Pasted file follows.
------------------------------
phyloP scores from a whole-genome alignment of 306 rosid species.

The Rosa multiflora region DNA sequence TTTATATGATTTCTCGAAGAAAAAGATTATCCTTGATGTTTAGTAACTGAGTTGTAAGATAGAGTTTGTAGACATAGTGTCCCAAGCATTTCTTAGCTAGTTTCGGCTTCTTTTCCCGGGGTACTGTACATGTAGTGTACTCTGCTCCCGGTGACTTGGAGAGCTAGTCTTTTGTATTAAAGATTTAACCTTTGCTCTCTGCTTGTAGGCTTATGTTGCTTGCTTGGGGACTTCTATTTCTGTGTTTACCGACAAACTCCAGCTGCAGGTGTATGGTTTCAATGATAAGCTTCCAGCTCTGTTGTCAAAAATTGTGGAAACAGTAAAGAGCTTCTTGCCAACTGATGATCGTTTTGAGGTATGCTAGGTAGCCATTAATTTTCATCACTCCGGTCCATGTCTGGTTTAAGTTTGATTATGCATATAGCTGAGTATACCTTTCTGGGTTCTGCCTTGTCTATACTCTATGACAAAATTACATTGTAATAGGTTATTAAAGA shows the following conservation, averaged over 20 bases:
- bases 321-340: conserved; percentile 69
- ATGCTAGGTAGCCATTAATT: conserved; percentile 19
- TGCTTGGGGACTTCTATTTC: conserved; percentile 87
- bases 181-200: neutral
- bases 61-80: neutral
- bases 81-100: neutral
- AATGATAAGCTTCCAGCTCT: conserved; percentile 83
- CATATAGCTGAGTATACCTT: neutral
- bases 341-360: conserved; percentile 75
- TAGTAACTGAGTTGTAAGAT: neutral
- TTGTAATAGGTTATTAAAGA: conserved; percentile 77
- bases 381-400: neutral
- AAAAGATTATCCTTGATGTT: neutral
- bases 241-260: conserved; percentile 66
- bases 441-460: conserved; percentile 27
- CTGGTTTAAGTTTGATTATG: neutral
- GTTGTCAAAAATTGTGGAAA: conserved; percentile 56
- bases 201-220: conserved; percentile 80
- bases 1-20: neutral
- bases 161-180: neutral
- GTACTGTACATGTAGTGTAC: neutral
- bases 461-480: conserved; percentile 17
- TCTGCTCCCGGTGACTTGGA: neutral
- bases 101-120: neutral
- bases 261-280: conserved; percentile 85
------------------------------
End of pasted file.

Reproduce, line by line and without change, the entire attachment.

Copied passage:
phyloP scores from a whole-genome alignment of 306 rosid species.

The Rosa multiflora region DNA sequence TTTATATGATTTCTCGAAGAAAAAGATTATCCTTGATGTTTAGTAACTGAGTTGTAAGATAGAGTTTGTAGACATAGTGTCCCAAGCATTTCTTAGCTAGTTTCGGCTTCTTTTCCCGGGGTACTGTACATGTAGTGTACTCTGCTCCCGGTGACTTGGAGAGCTAGTCTTTTGTATTAAAGATTTAACCTTTGCTCTCTGCTTGTAGGCTTATGTTGCTTGCTTGGGGACTTCTATTTCTGTGTTTACCGACAAACTCCAGCTGCAGGTGTATGGTTTCAATGATAAGCTTCCAGCTCTGTTGTCAAAAATTGTGGAAACAGTAAAGAGCTTCTTGCCAACTGATGATCGTTTTGAGGTATGCTAGGTAGCCATTAATTTTCATCACTCCGGTCCATGTCTGGTTTAAGTTTGATTATGCATATAGCTGAGTATACCTTTCTGGGTTCTGCCTTGTCTATACTCTATGACAAAATTACATTGTAATAGGTTATTAAAGA shows the following conservation, averaged over 20 bases:
- bases 321-340: conserved; percentile 69
- ATGCTAGGTAGCCATTAATT: conserved; percentile 19
- TGCTTGGGGACTTCTATTTC: conserved; percentile 87
- bases 181-200: neutral
- bases 61-80: neutral
- bases 81-100: neutral
- AATGATAAGCTTCCAGCTCT: conserved; percentile 83
- CATATAGCTGAGTATACCTT: neutral
- bases 341-360: conserved; percentile 75
- TAGTAACTGAGTTGTAAGAT: neutral
- TTGTAATAGGTTATTAAAGA: conserved; percentile 77
- bases 381-400: neutral
- AAAAGATTATCCTTGATGTT: neutral
- bases 241-260: conserved; percentile 66
- bases 441-460: conserved; percentile 27
- CTGGTTTAAGTTTGATTATG: neutral
- GTTGTCAAAAATTGTGGAAA: conserved; percentile 56
- bases 201-220: conserved; percentile 80
- bases 1-20: neutral
- bases 161-180: neutral
- GTACTGTACATGTAGTGTAC: neutral
- bases 461-480: conserved; percentile 17
- TCTGCTCCCGGTGACTTGGA: neutral
- bases 101-120: neutral
- bases 261-280: conserved; percentile 85